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Visits are by reservation only, but their online reservation site was down - (not a good advert for a company offering to stuff 800 people into a big metal box and drive them halfway around the world). So we took a chance and amazingly arrived just ten minutes before one of the few English language tours of the week. “Zhe reservation is obligatoire,” the check-in clerk said, but after a few minutes on “Standby” we were ushered onto the bus and driven to the main factory.
Here is Sheila on the runway with our guide - Yannique.
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We’d love to show you more pictures, but after the Ruskies pinched plans of the Concorde in the ’60’s the French are paranoid about being spied upon.

Anyway, all the bits of an Airbus A380 are actually produced in England, Germany and Spain. The guys in Toulouse just plop all the pieces together and shove in a few rivets. It’s just like Meccano for grown-ups, (for those of you old enough to remember).

With a maximum capacity exceeding 800 and a minimum price tag of 327 million U.S. dollars there is no superlative too over the top to describe this monster. for instance - each of the four engine cowlings have a greater diameter than the fuselage of an Airbus A200.

Our first flight

Our first flight


Here we are lining up for our first trip - but we might queue for a very long time if we wait for Easyjet or Air Canada to get one.

Posted by Hawkson 01:54 Archived in France Comments (0)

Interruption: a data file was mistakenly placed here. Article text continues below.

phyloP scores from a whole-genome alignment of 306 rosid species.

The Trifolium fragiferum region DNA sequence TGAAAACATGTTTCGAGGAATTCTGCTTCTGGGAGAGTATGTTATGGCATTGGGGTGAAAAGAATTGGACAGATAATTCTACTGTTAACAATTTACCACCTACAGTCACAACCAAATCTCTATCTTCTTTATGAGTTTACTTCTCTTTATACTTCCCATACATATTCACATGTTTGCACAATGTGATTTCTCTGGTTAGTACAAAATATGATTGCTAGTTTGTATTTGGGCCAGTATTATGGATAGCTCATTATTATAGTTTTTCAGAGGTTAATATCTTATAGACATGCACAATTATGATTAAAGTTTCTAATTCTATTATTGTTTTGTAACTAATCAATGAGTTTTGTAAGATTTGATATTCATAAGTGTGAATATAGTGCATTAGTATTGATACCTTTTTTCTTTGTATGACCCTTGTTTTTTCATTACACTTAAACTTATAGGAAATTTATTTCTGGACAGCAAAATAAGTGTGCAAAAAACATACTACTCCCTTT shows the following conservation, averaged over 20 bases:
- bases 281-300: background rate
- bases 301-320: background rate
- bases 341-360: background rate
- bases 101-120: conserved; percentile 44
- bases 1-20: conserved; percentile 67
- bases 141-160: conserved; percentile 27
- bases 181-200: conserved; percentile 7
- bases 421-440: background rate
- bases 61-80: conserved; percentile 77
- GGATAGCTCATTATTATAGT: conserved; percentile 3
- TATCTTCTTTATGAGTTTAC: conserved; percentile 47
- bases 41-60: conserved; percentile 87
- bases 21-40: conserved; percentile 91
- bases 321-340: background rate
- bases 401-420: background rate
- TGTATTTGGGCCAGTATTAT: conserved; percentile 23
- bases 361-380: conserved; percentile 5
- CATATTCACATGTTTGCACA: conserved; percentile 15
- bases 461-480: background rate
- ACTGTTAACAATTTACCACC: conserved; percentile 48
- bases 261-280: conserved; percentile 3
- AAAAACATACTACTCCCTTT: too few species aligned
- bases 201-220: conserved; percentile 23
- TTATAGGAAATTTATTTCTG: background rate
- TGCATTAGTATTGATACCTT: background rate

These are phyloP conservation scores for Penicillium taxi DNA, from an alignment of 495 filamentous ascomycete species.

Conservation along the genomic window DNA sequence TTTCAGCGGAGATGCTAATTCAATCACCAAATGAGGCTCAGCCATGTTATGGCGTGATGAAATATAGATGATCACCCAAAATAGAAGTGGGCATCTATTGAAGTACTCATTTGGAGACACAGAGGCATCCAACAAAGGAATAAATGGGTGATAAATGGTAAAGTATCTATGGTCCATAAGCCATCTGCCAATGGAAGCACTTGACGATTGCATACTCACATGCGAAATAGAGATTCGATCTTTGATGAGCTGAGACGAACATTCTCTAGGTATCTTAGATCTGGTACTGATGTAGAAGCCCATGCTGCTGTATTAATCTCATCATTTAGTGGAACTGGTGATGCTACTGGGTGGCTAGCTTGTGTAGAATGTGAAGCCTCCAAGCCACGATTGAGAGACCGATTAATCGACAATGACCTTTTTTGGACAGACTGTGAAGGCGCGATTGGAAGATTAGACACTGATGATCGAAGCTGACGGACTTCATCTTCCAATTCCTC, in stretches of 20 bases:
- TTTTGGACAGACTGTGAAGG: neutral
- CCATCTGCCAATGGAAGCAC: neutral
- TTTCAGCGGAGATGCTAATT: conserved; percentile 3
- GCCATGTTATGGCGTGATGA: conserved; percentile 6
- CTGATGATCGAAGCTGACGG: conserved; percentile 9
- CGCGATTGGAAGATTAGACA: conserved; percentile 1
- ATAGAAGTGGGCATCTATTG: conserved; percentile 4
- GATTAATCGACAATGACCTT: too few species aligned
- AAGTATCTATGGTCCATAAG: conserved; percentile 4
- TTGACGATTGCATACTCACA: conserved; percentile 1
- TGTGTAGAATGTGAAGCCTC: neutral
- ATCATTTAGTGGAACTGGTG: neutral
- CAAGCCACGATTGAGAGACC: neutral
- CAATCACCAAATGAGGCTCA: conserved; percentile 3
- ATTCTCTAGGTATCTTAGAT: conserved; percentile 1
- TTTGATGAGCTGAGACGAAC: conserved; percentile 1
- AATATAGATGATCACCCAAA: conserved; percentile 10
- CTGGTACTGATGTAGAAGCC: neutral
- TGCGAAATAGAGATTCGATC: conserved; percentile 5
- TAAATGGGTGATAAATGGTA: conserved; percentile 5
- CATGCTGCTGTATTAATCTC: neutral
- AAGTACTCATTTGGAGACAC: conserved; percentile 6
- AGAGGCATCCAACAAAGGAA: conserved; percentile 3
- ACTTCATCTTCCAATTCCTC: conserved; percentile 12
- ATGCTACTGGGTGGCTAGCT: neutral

Our Cabardes Home

A River Runs Through It ..

semi-overcast 16 °C

Plan de Ville

Plan de Ville

Cuxac Cabardes

Cuxac Cabardes

The old village of Cuxac-Cabardes is a backwater of solid stone houses in the Black Mountains north of Carcassone. It is quaint, but it lacks the picturesqueness of five-star villages like St. Paul de Vence or Eze near Nice. It also lacks the crush of tourists and flashy entrepreneurs flogging tacky knick-knacks that go hand in hand with such stardom. There is certainly nothing flashy about our baker…
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… but he bakes fabulous bread and croissants in a traditional wood fired oven.

Cuxac-Cabardes is a real village of real people, although many of the locals have sold their rustic cottages in the valley and now live in bright modern houses on the top of the hill. Most of the newcomers are summer sojourners who come here for a few weeks from Paris or London and want to avoid the razzmatazz of the pushier resorts that dot the nearby Mediterranean coast. But now, with the vacationers gone until next July, many of the houses are tightly shuttered ….